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Clin Ther. 2001 Jan;23(1):24-44.

Quinupristin/dalfopristin: a therapeutic review.

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1
School of Pharmacy and Allied Health Sciences, University of Montana, Missoula 59812-1522, USA.

Abstract

BACKGROUND:

The proliferation of multidrug-resistant gram-positive bacteria, including methicillin-resistant Staphylococcus aureus and vancomycin-resistant Enterococcus faecium (VREF), has created a pressing need for effective alternative antibiotics. Quinupristin/dalfopristin is a new combination streptogramin product with a selective spectrum of antibacterial activity, mainly against gram-positive aerobic bacteria. It has been assessed primarily in emergency-use protocols, in hospitalized patients with skin and skin-structure infections, and in patients with VREF bacteremia.

OBJECTIVES:

The objectives of this review were to summarize important results of in vitro microbiologic studies; to provide information on relevant pharmacokinetic parameters, drug interactions, and Y-site compatibility; and to assess efficacy and safety data from clinical studies of quinupristin/dalfopristin.

METHODS:

Articles included in this review were identified by a MEDLINE search of the literature published between 1966 and September 2000 using the terms Synercid, quinupristin, and dalfopristin. Additional articles were retrieved from the reference lists of articles identified in the MEDLINE search.

RESULTS:

In vitro analysis of the spectrum of activity of quinupristin/dalfopristin has confirmed its relatively selective coverage of gram-positive aerobic bacteria. Both quinupristin and dalfopristin undergo hepatic metabolism and are extensively excreted in the feces. Combination quinupristin/dalfopristin inhibits the cytochrome P450 3A4 pathway, and caution is warranted with concomitant use of other medications eliminated via this pathway. In trials in patients with VREF infections, treatment success with quinupristin/dalfopristin varied depending on the site of infection, ranging from 51.9% in bacteremia of unknown origin to 88.9% in urinary tract infections. The results of comparative clinical trials suggest that quinupristin/dalfopristin has similar efficacy to that of commonly used antibiotics, including cefazolin, oxacillin, and vancomycin, in patients with skin and skin-structure infections or nosocomial pneumonia. The most frequently reported adverse effects with administration of quinupristin/dalfopristin were infusion-site inflammation, pain, and edema; other infusion-site reactions; and thrombophlebitis. Arthralgia, myalgia, nausea, diarrhea, vomiting, and rash occurred in 2.5% to 4.6% of patients and were the most frequently reported systemic adverse events.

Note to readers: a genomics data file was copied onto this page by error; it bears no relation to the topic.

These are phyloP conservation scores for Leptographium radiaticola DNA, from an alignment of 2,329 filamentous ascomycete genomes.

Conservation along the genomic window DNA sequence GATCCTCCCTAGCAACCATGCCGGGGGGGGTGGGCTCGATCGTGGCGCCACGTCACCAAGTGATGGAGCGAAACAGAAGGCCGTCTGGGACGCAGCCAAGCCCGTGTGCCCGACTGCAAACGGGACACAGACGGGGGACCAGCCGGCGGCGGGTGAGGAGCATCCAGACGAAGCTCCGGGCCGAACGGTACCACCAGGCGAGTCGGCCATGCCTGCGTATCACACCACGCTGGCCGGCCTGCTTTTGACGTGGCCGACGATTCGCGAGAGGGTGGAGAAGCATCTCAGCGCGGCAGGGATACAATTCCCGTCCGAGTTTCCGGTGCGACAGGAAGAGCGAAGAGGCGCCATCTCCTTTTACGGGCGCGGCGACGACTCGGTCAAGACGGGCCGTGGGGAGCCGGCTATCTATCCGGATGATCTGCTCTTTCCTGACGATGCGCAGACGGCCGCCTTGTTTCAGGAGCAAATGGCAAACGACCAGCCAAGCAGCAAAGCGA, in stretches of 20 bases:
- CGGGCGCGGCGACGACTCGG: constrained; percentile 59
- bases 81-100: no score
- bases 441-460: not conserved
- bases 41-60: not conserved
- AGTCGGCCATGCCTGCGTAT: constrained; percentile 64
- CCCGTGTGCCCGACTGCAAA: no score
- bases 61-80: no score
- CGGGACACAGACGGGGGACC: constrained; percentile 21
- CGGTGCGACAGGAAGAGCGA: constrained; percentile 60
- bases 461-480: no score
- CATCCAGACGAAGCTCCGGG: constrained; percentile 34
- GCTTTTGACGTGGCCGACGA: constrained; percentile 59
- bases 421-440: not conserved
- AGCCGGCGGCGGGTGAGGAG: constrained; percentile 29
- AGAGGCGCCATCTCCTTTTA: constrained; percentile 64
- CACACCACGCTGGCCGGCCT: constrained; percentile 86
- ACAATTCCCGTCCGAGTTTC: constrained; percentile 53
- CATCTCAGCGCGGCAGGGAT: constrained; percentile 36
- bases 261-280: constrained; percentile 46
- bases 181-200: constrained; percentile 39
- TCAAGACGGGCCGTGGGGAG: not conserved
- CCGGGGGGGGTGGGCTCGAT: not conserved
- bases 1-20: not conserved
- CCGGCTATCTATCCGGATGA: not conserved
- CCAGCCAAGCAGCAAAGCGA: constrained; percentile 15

CONCLUSIONS:

Outcomes data from clinical trials indicate that quinupristin/dalfopristin has the potential to play an important role in the treatment of bacteremia, complicated skin and skin-structure infections, and nosocomial pneumonia caused by VREF. Issues of bacterial resistance to quinupristin/dalfopristin and other appropriate uses of this combination agent remain to be elucidated.

PMID:
11219478
DOI:
10.1016/s0149-2918(01)80028-x
[Indexed for MEDLINE]

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